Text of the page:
Academic Rapier

I currently have a lack of both time and money, which makes it difficult for me to attend more than my local practice for fencing.  What I do have is a lot of time for reading while on the train.  So, similarly to what I did when I decided to learn more about bread making I picked up some books.

The first one had very little to do with rapier: Warrior to Soldier, 449-1660.  It’s a history of warfare in England from the Saxons right through to the New Model Army.  It’s a great overview for anyone in the SCA with an English persona.  It helped me to understand the rapiers position in England, as that of a day to day sidearm.  I knew that it wasn’t a military weapon, but to see the evolution of the military sword and armour was very enlightening.  Though the rapier came to prominence in England, the decrease in armour was actually because of the firearm.  I always figured that firearms in general brought about the change in armour, but it wasn’t actually until the advent of the musket (which at the time was so heavy it needed a prop) that armour became useless.  The first muskets allowed a half trained man to kill someone in the heaviest armour who had been trained from childhood.  Although new armour was designed that could withstand a musket shot, it was so heavy that it required a man to be on horseback, and slow.  It was useless on the ground, and couldn’t be used to protect the horse as it was too heavy.  So if the cavalry had the bulletproof breast plates on their horses were still vulnerable, and the musketeers just aimed for the horses instead.  The armour was so heavy that people refused to wear it.  They would rather wear little armour and be fast.

The book I”m currently reading is Methods and Practice of Elizabethan Swordplay.  It’s an older book, and is aimed at theatrical fight directors who want to be more authentic.  It’s focus is the history of rapier fighting, and how it evolved in England.  They focus on the three english manuals, Di Grassi, Saviolo, and Silver.  Two rapier manuals and one response to it.  It’s great to see a look into the psychology of the time.  I find that too often SCA rapier fighters forget that this was a weapon designed to kill in a private brawl.  It’s especially interesting to see that most English duels before the rapier ended up with one party injured, but not mortally.  The rapier changed that.  It brought a new level of dangerousness to the duel.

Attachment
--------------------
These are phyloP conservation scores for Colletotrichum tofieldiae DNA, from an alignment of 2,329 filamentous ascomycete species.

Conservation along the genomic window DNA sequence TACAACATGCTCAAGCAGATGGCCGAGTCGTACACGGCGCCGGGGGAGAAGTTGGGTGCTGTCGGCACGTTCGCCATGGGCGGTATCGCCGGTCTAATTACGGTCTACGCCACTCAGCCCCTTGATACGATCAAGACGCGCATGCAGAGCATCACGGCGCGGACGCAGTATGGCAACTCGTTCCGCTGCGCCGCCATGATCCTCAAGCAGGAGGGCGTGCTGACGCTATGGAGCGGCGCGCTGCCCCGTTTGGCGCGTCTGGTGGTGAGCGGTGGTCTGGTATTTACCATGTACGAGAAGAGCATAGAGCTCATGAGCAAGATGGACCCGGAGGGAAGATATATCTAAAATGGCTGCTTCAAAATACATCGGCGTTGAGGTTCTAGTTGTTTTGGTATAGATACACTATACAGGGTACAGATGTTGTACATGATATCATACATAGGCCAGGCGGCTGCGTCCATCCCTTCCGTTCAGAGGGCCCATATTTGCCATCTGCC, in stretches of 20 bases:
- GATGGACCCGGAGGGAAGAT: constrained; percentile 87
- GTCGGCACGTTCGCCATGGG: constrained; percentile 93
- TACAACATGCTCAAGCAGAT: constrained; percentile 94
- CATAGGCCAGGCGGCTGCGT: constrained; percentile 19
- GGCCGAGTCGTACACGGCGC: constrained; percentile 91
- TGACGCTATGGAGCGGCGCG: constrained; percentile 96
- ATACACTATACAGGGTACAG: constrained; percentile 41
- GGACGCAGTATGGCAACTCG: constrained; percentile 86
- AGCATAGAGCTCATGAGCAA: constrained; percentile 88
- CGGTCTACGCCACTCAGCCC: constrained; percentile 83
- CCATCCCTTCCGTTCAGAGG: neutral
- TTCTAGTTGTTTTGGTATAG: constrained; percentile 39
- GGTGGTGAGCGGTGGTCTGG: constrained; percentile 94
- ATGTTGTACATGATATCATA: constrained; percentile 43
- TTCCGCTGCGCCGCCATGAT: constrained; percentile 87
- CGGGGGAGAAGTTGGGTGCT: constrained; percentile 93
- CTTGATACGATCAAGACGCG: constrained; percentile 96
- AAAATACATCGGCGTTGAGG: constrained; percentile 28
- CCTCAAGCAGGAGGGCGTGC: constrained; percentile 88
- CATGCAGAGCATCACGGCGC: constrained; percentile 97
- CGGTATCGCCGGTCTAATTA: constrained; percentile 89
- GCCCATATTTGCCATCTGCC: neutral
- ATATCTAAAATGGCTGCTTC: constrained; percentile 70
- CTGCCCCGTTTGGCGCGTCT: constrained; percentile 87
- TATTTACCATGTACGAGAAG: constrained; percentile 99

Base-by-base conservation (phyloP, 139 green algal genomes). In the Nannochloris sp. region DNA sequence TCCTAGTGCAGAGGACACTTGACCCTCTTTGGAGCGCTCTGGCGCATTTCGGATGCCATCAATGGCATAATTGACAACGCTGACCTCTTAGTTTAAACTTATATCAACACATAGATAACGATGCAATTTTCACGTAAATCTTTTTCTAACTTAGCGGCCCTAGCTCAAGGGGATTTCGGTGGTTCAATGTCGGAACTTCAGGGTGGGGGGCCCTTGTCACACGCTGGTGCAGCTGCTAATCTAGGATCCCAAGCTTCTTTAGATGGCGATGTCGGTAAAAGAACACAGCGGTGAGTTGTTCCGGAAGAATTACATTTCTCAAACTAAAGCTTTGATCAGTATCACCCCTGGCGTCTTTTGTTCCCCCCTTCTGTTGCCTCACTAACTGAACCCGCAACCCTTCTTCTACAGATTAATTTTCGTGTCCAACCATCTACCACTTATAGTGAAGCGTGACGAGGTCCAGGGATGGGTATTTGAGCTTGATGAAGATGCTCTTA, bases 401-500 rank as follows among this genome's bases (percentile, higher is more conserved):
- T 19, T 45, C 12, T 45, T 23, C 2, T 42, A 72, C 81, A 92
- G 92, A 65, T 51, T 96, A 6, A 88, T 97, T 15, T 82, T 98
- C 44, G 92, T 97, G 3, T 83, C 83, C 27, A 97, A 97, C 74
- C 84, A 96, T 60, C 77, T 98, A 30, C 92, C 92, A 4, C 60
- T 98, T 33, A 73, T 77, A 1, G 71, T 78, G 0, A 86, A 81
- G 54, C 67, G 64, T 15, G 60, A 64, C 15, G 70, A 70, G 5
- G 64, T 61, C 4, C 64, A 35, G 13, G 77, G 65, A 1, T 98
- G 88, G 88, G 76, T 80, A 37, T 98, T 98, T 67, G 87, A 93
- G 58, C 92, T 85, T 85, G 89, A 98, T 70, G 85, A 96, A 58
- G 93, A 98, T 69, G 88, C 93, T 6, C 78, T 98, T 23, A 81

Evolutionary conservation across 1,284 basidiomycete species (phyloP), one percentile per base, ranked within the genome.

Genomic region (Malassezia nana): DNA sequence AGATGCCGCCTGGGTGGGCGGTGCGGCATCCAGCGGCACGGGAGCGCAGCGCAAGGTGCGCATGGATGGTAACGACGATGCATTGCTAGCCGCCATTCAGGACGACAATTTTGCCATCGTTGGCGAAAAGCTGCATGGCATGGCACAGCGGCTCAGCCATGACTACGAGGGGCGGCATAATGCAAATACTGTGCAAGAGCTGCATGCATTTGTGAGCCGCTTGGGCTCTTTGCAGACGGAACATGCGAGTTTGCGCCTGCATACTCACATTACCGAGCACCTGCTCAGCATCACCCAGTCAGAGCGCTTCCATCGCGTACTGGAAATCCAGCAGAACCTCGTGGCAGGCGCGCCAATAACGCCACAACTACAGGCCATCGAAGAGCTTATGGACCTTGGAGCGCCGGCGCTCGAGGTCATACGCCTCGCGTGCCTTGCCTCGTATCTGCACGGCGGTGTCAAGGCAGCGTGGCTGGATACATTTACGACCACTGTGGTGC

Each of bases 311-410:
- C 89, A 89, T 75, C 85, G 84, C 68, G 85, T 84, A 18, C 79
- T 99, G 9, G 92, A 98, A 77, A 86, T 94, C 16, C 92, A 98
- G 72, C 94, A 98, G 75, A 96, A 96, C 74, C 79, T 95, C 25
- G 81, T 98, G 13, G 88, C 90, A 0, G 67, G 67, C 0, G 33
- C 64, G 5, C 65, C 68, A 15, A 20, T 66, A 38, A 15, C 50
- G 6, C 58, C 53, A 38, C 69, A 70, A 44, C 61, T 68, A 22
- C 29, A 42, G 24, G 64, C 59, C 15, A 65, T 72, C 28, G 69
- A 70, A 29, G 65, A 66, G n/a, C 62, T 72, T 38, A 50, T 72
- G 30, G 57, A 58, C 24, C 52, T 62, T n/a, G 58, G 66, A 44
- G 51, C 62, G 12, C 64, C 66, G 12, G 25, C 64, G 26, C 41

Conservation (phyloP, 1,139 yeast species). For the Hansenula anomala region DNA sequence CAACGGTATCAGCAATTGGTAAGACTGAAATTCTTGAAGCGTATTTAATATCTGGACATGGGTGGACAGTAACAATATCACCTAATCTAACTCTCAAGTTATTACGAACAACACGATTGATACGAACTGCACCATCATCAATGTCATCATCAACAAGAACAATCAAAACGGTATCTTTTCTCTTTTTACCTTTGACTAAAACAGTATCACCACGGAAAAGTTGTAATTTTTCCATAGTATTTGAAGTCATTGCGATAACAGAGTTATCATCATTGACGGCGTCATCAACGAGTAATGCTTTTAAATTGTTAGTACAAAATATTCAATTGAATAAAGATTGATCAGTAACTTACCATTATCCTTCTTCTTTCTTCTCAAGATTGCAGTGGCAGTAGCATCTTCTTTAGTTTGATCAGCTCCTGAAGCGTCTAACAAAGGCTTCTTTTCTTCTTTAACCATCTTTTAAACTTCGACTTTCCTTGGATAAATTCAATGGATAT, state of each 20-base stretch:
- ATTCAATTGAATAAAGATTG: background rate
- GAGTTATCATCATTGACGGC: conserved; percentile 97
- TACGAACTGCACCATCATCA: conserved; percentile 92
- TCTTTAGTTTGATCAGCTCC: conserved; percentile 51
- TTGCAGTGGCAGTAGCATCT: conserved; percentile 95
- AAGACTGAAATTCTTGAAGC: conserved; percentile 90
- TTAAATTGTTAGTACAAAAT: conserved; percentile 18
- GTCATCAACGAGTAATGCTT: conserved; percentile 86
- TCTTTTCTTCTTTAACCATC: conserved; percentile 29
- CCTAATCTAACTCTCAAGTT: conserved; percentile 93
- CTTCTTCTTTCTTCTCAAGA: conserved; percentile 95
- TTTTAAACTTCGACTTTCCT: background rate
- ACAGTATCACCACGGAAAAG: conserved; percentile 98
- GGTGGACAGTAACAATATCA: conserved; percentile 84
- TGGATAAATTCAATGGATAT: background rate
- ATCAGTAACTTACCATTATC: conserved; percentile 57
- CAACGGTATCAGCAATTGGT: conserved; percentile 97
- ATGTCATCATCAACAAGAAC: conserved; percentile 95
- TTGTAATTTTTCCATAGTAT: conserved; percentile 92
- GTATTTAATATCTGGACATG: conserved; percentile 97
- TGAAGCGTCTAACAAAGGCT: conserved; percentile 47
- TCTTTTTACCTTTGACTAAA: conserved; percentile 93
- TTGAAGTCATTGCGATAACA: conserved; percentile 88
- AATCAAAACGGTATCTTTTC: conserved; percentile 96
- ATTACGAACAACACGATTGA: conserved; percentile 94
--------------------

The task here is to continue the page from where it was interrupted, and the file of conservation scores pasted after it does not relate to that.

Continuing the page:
The rapier came into vogue with its lightness, its quickness, its deadliness, and oddly enough, because the celebrities of the day were using it.  The people teaching the rapier tended to be minor nobility, which made it easier for the other nobility to learn from them, as they would prefer not to have a fencing master who was of a significantly lower class.  It’s an odd way for the rapier to come into England, but it does explain why it took far longer for the rapier to enter England than anywhere else, what with the amount of push back from the teachers of “English Fencing”.

So far I’ve only gotten far enough through the book to have finished the section on DiGrassi’s combat.  The three guards seem interesting to me, the high ward seems a fairly standard prima, nothing spectacular in this.  DiGrassi seems to list the same advantages and disadvantages as everyone else.  The broad ward has always confused me.  I find that it is greatly lacking in defense.  The odd thing is that although the description and the pictures (both in English and Italian manuals) have the guard placed at least a foot and a half from the body with the blade facing in all of the attacks he recommends from this ward could be just as easily done from our standard tertia.  In fact he moves from his broad ward into modernly recognizable parries.  I suspect that the broad ward is more a way of opening up a specific target so that you know exactly where your opponent will be striking you.

Which leads me to the low ward.  I know that I dismissed it as being primarily good against cuts, and it left too much of the upper body undefended, and was too counterpunchy, but now I think that it may have its place.  It seems to be a good choice to use in conjunction with a dagger or shield.  The biggest advantage I see in it is that it allows you to keep your opponent from gaining your sword early without sacrificing speed or putting your point into a location where it is not threatening.  I think that it may be a very functional ward if used correctly, similar to the demi-refuse that I was using before Christmas.  I think I may try using the low ward in practice this week and see how it fares.  There must be a reason why it was so popular in the late 16th century.

Something that I like about DiGrassi is that it doesn’t rely on leaning forward or back as part of your defence, and seems to prefer a balanced stance over a few inches one way or the other.

The next section in the book is about Saviolo, so I will likely have more thoughts about that later.  After the current book my plan is to read one on the basics of clasical fencing.  It’s called The Science of Fencing and it seems to have some great thoughts on timing, tempo, measure, and body mechanics.  My goal is that even if I can’t be fencing all the time I can be learning about it.  Way to put my A&S part of my brain to work on rapier.

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